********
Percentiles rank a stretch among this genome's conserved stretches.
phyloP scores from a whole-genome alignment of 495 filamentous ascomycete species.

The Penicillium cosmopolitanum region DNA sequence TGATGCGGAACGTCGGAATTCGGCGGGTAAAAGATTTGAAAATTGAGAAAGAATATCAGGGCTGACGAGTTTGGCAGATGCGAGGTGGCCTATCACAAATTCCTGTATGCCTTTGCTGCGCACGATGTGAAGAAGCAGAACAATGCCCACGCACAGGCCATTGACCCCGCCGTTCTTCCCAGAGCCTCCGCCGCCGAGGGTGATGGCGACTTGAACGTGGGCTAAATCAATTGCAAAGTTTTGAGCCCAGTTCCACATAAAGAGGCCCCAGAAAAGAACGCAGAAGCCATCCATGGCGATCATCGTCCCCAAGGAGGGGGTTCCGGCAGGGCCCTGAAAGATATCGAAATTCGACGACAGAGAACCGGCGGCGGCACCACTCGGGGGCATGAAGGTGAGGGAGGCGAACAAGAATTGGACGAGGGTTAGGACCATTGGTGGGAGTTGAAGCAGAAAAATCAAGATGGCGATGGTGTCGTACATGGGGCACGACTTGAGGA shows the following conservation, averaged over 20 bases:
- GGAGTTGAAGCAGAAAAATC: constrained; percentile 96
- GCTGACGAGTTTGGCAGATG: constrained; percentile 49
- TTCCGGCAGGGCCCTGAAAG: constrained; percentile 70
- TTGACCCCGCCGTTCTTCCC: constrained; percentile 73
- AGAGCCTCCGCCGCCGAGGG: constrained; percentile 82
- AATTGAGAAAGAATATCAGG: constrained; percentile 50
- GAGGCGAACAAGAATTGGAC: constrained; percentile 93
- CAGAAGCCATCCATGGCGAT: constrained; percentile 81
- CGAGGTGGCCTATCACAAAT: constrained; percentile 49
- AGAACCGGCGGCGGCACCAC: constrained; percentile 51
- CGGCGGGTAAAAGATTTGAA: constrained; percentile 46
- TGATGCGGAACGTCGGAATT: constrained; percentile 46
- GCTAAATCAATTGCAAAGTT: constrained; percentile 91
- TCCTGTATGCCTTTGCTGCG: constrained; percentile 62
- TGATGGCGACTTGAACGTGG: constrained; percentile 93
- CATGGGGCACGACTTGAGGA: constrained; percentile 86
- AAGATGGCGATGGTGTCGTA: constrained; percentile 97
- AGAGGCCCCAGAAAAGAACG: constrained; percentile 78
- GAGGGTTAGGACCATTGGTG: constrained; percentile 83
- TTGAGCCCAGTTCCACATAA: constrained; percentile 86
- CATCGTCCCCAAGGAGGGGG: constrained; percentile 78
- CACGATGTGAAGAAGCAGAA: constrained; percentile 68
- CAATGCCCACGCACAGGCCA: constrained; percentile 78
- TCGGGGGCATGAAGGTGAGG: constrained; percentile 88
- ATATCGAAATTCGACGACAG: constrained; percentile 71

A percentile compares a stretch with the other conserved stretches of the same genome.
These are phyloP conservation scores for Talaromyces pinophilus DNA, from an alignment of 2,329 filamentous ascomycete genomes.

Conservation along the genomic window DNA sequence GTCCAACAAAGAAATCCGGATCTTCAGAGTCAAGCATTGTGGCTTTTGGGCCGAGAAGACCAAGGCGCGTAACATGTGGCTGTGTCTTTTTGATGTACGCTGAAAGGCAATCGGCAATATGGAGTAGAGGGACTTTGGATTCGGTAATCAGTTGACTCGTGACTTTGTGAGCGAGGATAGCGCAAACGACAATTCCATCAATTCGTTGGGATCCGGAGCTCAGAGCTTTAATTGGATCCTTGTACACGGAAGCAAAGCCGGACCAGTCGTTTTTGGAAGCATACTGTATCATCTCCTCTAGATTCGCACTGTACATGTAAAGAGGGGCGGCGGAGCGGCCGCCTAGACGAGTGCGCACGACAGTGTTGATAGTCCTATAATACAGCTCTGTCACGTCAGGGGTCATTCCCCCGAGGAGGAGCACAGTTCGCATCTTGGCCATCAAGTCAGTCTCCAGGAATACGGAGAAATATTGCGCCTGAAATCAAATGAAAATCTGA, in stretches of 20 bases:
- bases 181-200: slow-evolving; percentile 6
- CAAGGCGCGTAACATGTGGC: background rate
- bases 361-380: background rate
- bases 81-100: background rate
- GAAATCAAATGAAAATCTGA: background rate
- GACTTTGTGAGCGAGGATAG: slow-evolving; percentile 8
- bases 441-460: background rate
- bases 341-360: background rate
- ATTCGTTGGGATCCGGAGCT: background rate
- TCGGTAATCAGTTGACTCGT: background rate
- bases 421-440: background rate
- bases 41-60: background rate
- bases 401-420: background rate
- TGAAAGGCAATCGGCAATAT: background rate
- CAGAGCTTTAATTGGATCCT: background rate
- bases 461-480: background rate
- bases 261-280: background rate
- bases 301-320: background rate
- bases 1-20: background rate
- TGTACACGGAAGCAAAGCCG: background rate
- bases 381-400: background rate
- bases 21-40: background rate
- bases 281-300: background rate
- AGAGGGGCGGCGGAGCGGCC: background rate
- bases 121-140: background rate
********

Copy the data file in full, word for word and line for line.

Percentiles rank a stretch among this genome's conserved stretches.
phyloP scores from a whole-genome alignment of 495 filamentous ascomycete species.

The Penicillium cosmopolitanum region DNA sequence TGATGCGGAACGTCGGAATTCGGCGGGTAAAAGATTTGAAAATTGAGAAAGAATATCAGGGCTGACGAGTTTGGCAGATGCGAGGTGGCCTATCACAAATTCCTGTATGCCTTTGCTGCGCACGATGTGAAGAAGCAGAACAATGCCCACGCACAGGCCATTGACCCCGCCGTTCTTCCCAGAGCCTCCGCCGCCGAGGGTGATGGCGACTTGAACGTGGGCTAAATCAATTGCAAAGTTTTGAGCCCAGTTCCACATAAAGAGGCCCCAGAAAAGAACGCAGAAGCCATCCATGGCGATCATCGTCCCCAAGGAGGGGGTTCCGGCAGGGCCCTGAAAGATATCGAAATTCGACGACAGAGAACCGGCGGCGGCACCACTCGGGGGCATGAAGGTGAGGGAGGCGAACAAGAATTGGACGAGGGTTAGGACCATTGGTGGGAGTTGAAGCAGAAAAATCAAGATGGCGATGGTGTCGTACATGGGGCACGACTTGAGGA shows the following conservation, averaged over 20 bases:
- GGAGTTGAAGCAGAAAAATC: constrained; percentile 96
- GCTGACGAGTTTGGCAGATG: constrained; percentile 49
- TTCCGGCAGGGCCCTGAAAG: constrained; percentile 70
- TTGACCCCGCCGTTCTTCCC: constrained; percentile 73
- AGAGCCTCCGCCGCCGAGGG: constrained; percentile 82
- AATTGAGAAAGAATATCAGG: constrained; percentile 50
- GAGGCGAACAAGAATTGGAC: constrained; percentile 93
- CAGAAGCCATCCATGGCGAT: constrained; percentile 81
- CGAGGTGGCCTATCACAAAT: constrained; percentile 49
- AGAACCGGCGGCGGCACCAC: constrained; percentile 51
- CGGCGGGTAAAAGATTTGAA: constrained; percentile 46
- TGATGCGGAACGTCGGAATT: constrained; percentile 46
- GCTAAATCAATTGCAAAGTT: constrained; percentile 91
- TCCTGTATGCCTTTGCTGCG: constrained; percentile 62
- TGATGGCGACTTGAACGTGG: constrained; percentile 93
- CATGGGGCACGACTTGAGGA: constrained; percentile 86
- AAGATGGCGATGGTGTCGTA: constrained; percentile 97
- AGAGGCCCCAGAAAAGAACG: constrained; percentile 78
- GAGGGTTAGGACCATTGGTG: constrained; percentile 83
- TTGAGCCCAGTTCCACATAA: constrained; percentile 86
- CATCGTCCCCAAGGAGGGGG: constrained; percentile 78
- CACGATGTGAAGAAGCAGAA: constrained; percentile 68
- CAATGCCCACGCACAGGCCA: constrained; percentile 78
- TCGGGGGCATGAAGGTGAGG: constrained; percentile 88
- ATATCGAAATTCGACGACAG: constrained; percentile 71

A percentile compares a stretch with the other conserved stretches of the same genome.
These are phyloP conservation scores for Talaromyces pinophilus DNA, from an alignment of 2,329 filamentous ascomycete genomes.

Conservation along the genomic window DNA sequence GTCCAACAAAGAAATCCGGATCTTCAGAGTCAAGCATTGTGGCTTTTGGGCCGAGAAGACCAAGGCGCGTAACATGTGGCTGTGTCTTTTTGATGTACGCTGAAAGGCAATCGGCAATATGGAGTAGAGGGACTTTGGATTCGGTAATCAGTTGACTCGTGACTTTGTGAGCGAGGATAGCGCAAACGACAATTCCATCAATTCGTTGGGATCCGGAGCTCAGAGCTTTAATTGGATCCTTGTACACGGAAGCAAAGCCGGACCAGTCGTTTTTGGAAGCATACTGTATCATCTCCTCTAGATTCGCACTGTACATGTAAAGAGGGGCGGCGGAGCGGCCGCCTAGACGAGTGCGCACGACAGTGTTGATAGTCCTATAATACAGCTCTGTCACGTCAGGGGTCATTCCCCCGAGGAGGAGCACAGTTCGCATCTTGGCCATCAAGTCAGTCTCCAGGAATACGGAGAAATATTGCGCCTGAAATCAAATGAAAATCTGA, in stretches of 20 bases:
- bases 181-200: slow-evolving; percentile 6
- CAAGGCGCGTAACATGTGGC: background rate
- bases 361-380: background rate
- bases 81-100: background rate
- GAAATCAAATGAAAATCTGA: background rate
- GACTTTGTGAGCGAGGATAG: slow-evolving; percentile 8
- bases 441-460: background rate
- bases 341-360: background rate
- ATTCGTTGGGATCCGGAGCT: background rate
- TCGGTAATCAGTTGACTCGT: background rate
- bases 421-440: background rate
- bases 41-60: background rate
- bases 401-420: background rate
- TGAAAGGCAATCGGCAATAT: background rate
- CAGAGCTTTAATTGGATCCT: background rate
- bases 461-480: background rate
- bases 261-280: background rate
- bases 301-320: background rate
- bases 1-20: background rate
- TGTACACGGAAGCAAAGCCG: background rate
- bases 381-400: background rate
- bases 21-40: background rate
- bases 281-300: background rate
- AGAGGGGCGGCGGAGCGGCC: background rate
- bases 121-140: background rate